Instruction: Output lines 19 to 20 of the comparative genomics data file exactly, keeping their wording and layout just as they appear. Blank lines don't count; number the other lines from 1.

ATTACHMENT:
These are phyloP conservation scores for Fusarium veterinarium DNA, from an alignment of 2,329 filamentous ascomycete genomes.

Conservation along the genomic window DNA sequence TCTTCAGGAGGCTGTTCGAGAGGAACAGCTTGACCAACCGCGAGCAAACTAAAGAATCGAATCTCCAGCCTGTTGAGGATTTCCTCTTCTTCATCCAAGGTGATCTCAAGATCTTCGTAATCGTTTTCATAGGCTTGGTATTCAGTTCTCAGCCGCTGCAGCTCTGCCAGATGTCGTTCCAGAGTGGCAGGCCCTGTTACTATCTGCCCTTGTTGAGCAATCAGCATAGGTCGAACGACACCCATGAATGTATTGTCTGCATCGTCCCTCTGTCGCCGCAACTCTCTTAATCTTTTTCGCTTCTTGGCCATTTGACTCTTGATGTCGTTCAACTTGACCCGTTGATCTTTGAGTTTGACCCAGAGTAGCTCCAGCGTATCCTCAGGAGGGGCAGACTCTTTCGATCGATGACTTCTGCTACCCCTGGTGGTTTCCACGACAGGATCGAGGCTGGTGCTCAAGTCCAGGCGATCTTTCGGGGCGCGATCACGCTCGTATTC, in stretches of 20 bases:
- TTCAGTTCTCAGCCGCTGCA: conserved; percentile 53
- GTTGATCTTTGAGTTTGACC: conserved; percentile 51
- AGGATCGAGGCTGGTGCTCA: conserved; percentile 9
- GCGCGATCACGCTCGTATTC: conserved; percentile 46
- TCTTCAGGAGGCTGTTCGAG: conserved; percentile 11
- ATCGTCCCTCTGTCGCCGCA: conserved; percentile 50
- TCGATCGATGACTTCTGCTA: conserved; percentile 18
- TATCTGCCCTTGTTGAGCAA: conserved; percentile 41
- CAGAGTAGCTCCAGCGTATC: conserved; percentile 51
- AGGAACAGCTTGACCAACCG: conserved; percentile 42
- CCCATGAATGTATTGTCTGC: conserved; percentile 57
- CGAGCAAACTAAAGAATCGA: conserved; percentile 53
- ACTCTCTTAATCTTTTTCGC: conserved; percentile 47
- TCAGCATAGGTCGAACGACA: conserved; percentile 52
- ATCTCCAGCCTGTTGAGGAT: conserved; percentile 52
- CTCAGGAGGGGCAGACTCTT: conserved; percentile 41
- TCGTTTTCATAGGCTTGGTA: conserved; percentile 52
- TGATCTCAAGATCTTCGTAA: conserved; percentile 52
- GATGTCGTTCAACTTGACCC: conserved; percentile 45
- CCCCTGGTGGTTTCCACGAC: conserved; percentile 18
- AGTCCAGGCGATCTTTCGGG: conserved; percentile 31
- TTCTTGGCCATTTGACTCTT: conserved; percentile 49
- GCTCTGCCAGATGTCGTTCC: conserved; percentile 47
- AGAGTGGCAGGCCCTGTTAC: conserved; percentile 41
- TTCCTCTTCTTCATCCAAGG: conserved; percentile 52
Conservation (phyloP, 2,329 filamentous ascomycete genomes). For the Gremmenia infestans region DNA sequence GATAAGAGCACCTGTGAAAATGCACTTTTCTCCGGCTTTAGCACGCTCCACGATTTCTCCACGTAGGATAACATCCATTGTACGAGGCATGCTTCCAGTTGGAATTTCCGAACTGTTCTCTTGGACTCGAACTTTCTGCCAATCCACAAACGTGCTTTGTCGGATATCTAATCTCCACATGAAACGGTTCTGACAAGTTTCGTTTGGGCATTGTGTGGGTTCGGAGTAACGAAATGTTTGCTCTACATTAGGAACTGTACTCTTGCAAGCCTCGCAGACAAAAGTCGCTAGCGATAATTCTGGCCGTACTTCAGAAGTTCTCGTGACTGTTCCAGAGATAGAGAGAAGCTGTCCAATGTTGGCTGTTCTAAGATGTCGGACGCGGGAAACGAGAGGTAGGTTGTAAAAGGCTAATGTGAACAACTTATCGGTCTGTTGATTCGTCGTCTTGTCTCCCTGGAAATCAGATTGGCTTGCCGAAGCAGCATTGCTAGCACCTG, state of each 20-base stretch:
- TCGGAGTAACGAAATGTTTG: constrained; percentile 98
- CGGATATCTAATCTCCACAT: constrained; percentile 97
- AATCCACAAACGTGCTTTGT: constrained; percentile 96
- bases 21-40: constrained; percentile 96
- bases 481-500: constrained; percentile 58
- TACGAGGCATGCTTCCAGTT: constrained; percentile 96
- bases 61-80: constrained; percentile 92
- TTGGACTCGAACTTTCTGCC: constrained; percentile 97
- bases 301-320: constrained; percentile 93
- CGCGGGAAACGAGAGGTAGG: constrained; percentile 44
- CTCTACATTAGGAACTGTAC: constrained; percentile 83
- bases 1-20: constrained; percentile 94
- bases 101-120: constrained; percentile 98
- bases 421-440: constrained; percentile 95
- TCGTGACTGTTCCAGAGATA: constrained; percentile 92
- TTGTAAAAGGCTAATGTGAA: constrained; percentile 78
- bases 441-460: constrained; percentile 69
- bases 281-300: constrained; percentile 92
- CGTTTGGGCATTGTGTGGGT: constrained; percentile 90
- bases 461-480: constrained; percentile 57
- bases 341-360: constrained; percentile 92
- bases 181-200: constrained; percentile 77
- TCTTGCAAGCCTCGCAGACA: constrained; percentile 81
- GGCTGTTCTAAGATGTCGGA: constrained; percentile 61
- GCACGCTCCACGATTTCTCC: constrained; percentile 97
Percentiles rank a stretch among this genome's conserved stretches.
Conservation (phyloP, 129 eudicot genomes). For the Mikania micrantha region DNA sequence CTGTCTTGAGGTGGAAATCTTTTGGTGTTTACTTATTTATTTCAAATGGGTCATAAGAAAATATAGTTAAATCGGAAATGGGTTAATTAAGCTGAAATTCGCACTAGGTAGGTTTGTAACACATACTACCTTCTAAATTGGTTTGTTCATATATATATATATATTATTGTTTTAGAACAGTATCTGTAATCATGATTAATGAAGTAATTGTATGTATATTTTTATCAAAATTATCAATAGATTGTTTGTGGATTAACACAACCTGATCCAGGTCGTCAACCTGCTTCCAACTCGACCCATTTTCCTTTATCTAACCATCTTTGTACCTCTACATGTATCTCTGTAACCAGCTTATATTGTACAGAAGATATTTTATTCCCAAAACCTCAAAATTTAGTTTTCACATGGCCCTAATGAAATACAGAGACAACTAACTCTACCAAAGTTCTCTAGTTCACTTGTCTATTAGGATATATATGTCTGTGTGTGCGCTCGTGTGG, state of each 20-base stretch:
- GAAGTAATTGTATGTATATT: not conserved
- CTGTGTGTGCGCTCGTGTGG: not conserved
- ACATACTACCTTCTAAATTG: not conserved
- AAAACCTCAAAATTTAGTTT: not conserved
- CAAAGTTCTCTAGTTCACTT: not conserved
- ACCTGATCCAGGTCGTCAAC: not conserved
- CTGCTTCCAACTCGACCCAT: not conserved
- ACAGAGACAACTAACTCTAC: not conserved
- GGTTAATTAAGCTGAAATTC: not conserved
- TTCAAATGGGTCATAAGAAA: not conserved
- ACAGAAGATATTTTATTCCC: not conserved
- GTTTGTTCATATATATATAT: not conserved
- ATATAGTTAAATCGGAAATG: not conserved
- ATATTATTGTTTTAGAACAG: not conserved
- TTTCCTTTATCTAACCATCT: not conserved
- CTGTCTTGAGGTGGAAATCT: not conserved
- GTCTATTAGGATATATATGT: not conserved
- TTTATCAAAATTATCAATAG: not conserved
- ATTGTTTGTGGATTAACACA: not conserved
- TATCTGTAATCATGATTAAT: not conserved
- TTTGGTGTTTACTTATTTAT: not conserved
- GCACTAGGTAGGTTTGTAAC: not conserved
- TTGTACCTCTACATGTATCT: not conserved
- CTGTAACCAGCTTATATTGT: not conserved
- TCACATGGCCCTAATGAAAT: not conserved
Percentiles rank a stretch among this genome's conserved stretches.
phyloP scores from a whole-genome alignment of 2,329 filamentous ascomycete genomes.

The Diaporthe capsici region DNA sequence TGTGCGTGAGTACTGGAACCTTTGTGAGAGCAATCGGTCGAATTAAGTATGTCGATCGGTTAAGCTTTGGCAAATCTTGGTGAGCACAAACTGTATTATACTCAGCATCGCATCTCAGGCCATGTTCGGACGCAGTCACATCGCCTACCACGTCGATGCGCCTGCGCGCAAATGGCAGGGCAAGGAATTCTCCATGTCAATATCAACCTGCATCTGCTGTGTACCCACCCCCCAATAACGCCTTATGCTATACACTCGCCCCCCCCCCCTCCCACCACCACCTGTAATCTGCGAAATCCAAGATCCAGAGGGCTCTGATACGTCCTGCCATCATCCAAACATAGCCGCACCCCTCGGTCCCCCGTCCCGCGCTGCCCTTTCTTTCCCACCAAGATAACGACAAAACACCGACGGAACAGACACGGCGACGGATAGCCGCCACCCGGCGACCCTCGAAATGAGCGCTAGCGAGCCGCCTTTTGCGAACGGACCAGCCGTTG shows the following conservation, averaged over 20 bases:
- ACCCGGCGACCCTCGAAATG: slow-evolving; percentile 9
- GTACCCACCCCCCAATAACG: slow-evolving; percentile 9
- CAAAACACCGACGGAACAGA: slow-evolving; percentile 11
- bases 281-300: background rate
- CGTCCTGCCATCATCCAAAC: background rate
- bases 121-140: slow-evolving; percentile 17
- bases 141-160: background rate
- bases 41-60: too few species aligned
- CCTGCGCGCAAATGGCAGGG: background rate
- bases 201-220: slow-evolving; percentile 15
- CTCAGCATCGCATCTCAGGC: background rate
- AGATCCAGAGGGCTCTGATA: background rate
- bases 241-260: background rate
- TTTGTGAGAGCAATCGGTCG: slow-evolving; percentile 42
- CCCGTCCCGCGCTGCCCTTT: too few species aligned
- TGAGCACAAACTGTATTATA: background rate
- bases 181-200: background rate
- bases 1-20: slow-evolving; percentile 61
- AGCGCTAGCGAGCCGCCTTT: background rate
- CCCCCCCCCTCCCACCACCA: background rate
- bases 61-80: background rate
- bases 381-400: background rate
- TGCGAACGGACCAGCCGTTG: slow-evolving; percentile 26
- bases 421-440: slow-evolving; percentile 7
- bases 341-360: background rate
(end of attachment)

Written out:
- TCGTTTTCATAGGCTTGGTA: conserved; percentile 52
- TGATCTCAAGATCTTCGTAA: conserved; percentile 52